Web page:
Buster Keaton at Knott's Berry Farm, 1956.
Keaton was no stranger to trains. Steam engines figured more often than not in his silent era comedy shorts and was the subject of his feature length film The General (which also has one of the most expensive one-shot stunts ever pulled in Hollywood). His cameo in Michael Todd's 1956 version of Around the World in 80 Days was a train conductor. Therefore Keaton jumped at the opportunity when he was contacted by National Film Board of Canada animator Gerald Potterton to star in a 25-minute short traversing Canada by rail. Though directed by Potterton, the film is Keaton's through and through. Not being hampered at all by his age (he turned 69 during filming), Keaton devised and executed most of the gags and stunts himself.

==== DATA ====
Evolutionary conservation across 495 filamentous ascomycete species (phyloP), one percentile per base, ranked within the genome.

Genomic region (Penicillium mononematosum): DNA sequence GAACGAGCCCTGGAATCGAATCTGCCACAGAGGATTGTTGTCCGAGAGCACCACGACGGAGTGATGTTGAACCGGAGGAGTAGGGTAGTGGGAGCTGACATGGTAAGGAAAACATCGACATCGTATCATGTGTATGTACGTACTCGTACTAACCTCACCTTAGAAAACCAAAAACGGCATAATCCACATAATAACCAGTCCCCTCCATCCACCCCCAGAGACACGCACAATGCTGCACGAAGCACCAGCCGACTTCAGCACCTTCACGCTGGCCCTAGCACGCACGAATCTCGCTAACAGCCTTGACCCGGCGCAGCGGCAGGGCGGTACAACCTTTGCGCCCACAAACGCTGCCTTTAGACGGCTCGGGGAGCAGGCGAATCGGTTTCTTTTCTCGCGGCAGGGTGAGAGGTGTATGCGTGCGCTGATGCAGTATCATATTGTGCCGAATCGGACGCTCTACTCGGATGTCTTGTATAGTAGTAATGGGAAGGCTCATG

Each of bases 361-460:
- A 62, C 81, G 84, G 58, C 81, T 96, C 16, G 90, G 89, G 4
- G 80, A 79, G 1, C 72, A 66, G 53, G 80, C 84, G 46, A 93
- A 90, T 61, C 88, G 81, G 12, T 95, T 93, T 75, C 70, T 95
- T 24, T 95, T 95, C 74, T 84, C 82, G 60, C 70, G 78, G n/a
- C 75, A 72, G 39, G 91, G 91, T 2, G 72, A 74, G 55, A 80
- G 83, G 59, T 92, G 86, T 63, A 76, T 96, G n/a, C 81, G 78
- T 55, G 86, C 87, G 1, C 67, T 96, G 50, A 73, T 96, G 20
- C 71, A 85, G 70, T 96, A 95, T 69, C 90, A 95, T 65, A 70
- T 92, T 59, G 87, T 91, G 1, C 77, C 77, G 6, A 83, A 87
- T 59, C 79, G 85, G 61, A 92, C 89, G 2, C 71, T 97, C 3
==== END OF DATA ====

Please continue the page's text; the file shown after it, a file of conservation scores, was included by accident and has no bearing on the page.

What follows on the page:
A documentary on Keaton was made concurrently, entitled Buster Keaton Rides Again, showing his creative process. It also shows Keaton enjoying the resurgence in appreciation for his work in the Golden Age of Television. After decades of obscurity in post-sound Hollywood, he was making a comeback (including a very memorable episode The Twilight Zone). Unfortunately it came to an end when he passed away in 1966 at the age of 70.